Peter C. Lutkin

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Peter C. Lutkin

Peter Christian Lutkin (March 27, 1858 – December 27, 1931) was an American organist, choral conductor, and composer.

Career[edit]

Peter Lutkin was born in Thompsonville, Wisconsin. His parents, Peter Christian and Hannah (Olivarius) Lutkin, emigrated to the U.S. from Denmark in 1844. He attended Chicago public schools and was a chorister and organist at St. Peter and St. Paul's Episcopal Church. At age thirteen he began formal music training, studying organ with Clarence Eddy, piano with Regina Watson, and theory with Frederick Grant Gleason.

At age twenty-one, he became a piano instructor in the Conservatory of Music at Northwestern University. In 1881 he traveled to Berlin to study with Oscar Ralf (1881–1964) (sv), rl August Haupt]] (1810–1891), and Woldemar Bargiel (1828–1897). After a year he was admitted to the Royal School of Art in Berlin. He returned to Chicago to serve as organist and choirmaster, first at St. Clement's Protestant Episcopal Church and later at St. James Episcopal Church. He also served a three-year appointment on the faculty of the American Conservatory of Music in Chicago. He was a widely respected organist and helped found the American Guild of Organists in 1896. He married, on October 27, 1885, Nancy Lelah Carmen (1861–1949).

In 1891, he returned to Northwestern University, where he contributed to significant improvements in the Conservatory of Music. In 1892, the Conservatory became a department in the College of Liberal Arts. In 1895, a separate School of Music was formed and Lutkin was appointed its first dean. He remained in that position until he was named Dean Emeritus in 1928. While at Northwestern, he founded the Women's Cecilian Choir, the Men's Glee Club, and the A Cappella Choir (1906), the first a cappella choir in the U.S. The group was organized to illustrate a university lecture on the music of Renaissance composers. Shortly thereafter, F. Melius Christiansen established the St. Olaf Choir (1912), and John Finley Williamson organized the Westminster Choir (1920). By the middle of the 1930s, a cappella choirs had become a staple in choral programs in high schools, colleges, and universities across the U.S. Lutkin's Northwestern A Cappella Choir was widely recognized for its pure tone and exceptional balance—a result achieved by using no accompaniment, even during rehearsals.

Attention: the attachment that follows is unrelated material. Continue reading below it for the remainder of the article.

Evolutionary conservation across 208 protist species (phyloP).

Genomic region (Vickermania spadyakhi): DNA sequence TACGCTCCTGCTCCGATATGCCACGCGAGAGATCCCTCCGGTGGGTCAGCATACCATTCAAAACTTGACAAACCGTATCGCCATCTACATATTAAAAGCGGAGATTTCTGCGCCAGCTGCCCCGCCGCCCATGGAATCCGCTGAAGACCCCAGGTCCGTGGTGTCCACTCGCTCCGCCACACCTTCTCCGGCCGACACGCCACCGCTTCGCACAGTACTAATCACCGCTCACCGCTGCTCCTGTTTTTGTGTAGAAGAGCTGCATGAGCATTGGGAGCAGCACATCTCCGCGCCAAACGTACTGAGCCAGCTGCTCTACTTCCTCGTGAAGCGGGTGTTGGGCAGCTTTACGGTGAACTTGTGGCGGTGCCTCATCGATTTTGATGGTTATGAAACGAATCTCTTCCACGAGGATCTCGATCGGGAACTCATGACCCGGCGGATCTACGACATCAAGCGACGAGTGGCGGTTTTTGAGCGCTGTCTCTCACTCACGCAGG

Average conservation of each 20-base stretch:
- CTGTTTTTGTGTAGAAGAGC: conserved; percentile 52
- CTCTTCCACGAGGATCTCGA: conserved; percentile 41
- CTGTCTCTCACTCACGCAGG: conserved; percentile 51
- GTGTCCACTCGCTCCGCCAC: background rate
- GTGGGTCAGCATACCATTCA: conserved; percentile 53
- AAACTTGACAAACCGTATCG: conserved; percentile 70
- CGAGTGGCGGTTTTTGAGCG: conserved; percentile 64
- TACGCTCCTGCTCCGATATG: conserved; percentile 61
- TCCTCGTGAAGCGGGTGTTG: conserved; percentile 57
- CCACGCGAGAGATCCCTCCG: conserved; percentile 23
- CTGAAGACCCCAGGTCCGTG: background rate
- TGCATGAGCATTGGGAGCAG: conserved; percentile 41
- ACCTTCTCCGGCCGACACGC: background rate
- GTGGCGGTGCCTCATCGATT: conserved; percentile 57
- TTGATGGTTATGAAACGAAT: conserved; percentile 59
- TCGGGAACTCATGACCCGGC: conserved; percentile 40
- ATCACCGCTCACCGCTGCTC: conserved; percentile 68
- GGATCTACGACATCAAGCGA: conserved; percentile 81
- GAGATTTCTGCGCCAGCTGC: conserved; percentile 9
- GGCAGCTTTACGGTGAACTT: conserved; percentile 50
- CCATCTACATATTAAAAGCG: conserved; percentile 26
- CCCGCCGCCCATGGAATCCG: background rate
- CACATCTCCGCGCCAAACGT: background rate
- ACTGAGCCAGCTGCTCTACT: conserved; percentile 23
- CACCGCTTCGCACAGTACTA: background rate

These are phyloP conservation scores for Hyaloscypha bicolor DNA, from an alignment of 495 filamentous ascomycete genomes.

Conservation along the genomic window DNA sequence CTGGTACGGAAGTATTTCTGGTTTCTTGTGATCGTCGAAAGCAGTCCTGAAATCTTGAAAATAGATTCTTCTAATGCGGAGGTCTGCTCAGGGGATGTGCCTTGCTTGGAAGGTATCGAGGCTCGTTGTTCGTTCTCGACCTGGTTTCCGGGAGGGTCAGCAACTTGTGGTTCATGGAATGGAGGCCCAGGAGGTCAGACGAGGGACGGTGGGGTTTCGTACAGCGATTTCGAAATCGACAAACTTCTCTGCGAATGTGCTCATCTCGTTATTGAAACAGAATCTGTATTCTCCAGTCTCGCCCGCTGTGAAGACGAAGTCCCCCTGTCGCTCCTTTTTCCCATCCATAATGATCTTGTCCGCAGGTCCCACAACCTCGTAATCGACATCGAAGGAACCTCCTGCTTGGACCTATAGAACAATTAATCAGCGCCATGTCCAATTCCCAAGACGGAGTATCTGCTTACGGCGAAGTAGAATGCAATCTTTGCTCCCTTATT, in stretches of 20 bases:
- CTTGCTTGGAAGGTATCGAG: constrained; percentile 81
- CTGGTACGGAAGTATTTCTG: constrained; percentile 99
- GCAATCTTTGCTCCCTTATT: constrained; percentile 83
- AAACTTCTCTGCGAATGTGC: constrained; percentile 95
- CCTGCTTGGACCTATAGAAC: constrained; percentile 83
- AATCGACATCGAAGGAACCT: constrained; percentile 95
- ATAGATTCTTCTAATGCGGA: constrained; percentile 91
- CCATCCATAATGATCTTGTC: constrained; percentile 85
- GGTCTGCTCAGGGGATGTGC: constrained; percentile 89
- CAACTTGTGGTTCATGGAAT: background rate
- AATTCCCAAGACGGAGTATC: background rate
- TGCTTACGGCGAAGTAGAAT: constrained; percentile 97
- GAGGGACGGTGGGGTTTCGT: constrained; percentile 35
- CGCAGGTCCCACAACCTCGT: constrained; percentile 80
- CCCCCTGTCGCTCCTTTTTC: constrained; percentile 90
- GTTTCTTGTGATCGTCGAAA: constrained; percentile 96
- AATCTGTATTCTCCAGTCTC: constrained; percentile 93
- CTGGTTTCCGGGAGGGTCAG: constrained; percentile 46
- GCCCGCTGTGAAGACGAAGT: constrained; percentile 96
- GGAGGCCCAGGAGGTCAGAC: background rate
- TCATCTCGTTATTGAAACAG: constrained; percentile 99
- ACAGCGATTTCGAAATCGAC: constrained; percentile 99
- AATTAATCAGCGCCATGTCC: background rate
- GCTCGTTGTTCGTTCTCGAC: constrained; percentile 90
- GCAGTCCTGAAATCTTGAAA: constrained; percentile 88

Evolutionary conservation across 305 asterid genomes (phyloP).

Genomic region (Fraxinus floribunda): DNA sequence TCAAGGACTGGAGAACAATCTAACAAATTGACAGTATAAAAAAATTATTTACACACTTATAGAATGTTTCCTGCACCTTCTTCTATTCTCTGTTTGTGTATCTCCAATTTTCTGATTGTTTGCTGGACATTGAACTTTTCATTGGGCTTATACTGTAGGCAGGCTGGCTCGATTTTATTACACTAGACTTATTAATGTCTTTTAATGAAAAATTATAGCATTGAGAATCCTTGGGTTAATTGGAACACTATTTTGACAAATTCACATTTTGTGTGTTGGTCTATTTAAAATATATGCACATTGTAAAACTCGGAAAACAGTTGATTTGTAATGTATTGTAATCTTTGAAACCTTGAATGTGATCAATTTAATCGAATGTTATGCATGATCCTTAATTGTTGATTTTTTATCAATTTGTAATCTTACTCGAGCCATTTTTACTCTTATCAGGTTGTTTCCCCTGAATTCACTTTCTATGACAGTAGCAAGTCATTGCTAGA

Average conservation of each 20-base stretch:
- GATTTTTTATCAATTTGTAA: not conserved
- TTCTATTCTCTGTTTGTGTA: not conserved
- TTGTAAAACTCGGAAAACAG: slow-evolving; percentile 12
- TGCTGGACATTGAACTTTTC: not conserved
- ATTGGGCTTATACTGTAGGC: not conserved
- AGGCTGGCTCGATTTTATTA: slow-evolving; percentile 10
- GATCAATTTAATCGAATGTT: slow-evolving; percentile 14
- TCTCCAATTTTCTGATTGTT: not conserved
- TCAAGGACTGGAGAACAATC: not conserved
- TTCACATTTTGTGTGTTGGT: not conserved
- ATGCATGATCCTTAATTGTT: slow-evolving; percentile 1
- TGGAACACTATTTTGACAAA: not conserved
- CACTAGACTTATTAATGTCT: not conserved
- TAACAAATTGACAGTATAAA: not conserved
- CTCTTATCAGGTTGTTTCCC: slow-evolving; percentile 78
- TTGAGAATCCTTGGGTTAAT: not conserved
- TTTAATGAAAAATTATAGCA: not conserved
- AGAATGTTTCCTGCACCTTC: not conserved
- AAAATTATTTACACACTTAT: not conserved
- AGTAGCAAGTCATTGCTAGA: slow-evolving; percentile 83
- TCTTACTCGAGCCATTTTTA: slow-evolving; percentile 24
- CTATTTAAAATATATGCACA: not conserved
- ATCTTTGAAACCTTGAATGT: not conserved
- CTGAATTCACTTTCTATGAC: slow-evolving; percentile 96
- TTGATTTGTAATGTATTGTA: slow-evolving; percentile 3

Lutkin became a national spokesperson for a cappella singing. He appeared on programs of the Music Teachers National Association in 1909 (when his choir performed), 1916, 1917, 1923 and 1928. He directed the Music Supervisors Chorus of five hundred voices at their national convention in 1920, and the Northwestern University Choir sang for the Music Supervisors Convention in Chicago in 1928. In most of these appearances, he focused on the merits of unaccompanied singing and a cappella choral repertoire.

In 1918, the honor society Pi Kappa Lambda (ΠΚΛ) was established at Northwestern University, and the Greek letters chosen were based on Lutkin's name.

As a composer, Lutkin specialized in writing unaccompanied choral music, primarily for his own choir. He wrote at least thirty hymn tunes, numerous songs for children, and sixty-five choral anthems, some of which remain in print today. He co-edited a Methodist hymnal and was musical editor of the Methodist Sunday-School Hymnal. Generations of choristers likely were first introduced to his choral music through his benediction setting, The Lord Bless You and Keep You, with its famous concluding sevenfold amen.

In addition to his position as Dean and Director of Choirs at Northwestern University, he also served as Professor of Theory, Piano, Organ, and Composition in the School of Music, 1895-1931; Director of the School's Department of Church and Choral Music, 1926–28; and Lecturer in Church Music at Seabury-Western Theological Seminary. He was awarded an honorary doctorate in music from Syracuse University. He wrote several books including a history of the Northwestern School of Music.

Lutkin died on December 27, 1931, in Evanston, Illinois, after suffering a heart attack.

References[edit]